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'The Central Bank is in the dark' over how many business loans vulture funds own

Michael McGrath said that the situation was “incredible”.

THE CENTRAL BANK does not keep stats on how many business loans are owned by vulture funds.

That is according to a Dáil response from Finance Minister Michael Noonan received by Fianna Fáil finance spokesperson Michael McGrath.

McGrath asked Noonan “if his department or the Central Bank has a record of the number of commercial loans that have been sold on by the original underwriter and if so, the details”.

Noonan responded that SMEs are protected by the Consumer Protection Act (2015), but that the figures are not kept.

“I have been informed by the Central Bank that it does not maintain a record of the number of commercial loans sold on by the original underwriter. Portfolio sales are considered as part of normal supervisory engagement where they are sufficiently material.

However, the Deputy will be aware that legislation and regulations have been implemented by the Oireachtas and Central Bank to protect SMEs when dealing with regulated and unregulated firms.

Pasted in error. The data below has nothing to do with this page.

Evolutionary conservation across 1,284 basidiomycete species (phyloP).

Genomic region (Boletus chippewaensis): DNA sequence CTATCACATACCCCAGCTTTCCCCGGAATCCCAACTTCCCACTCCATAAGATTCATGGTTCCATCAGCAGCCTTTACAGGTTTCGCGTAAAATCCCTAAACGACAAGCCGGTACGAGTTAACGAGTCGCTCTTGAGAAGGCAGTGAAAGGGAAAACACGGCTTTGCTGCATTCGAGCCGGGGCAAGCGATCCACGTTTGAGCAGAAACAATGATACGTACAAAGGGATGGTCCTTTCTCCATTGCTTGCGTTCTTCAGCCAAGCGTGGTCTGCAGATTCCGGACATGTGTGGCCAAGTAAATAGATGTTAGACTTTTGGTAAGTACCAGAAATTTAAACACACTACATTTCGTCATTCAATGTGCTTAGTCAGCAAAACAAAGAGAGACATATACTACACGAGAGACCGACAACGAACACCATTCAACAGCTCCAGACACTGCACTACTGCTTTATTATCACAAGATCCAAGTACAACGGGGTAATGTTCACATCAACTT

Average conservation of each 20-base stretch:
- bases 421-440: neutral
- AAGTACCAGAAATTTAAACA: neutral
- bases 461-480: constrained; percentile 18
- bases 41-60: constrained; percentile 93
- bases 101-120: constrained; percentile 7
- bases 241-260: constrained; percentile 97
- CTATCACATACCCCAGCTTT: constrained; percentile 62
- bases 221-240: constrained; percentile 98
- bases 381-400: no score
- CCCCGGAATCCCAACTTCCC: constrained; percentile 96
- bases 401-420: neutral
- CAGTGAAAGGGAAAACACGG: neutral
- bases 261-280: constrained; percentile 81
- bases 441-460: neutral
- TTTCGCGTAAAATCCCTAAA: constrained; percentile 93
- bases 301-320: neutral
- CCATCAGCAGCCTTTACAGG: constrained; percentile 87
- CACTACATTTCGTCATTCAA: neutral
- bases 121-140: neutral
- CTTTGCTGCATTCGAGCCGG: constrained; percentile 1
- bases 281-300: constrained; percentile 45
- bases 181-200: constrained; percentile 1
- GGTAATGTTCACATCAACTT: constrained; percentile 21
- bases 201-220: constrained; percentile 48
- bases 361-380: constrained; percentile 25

McGrath said that the situation was “incredible”.

“A typical SME loan agreement is stacked so heavily in favour of the lender that, in many cases, it is relatively easy for the loan owner to trigger a default and call in the loan. This can result in the collapse of a going concern business and the loss of many jobs as a result.

It is incredible that the Central Bank has no record of the number of business loans that have been sold on to ‘vulture funds’. An SME could find that its loans have been bought by pretty much anyone who merely has to appoint a credit servicing firm to comply with the existing law.

“It is vital the Central Bank collates this information so we can measure the outcomes when loans are sold in this way.”

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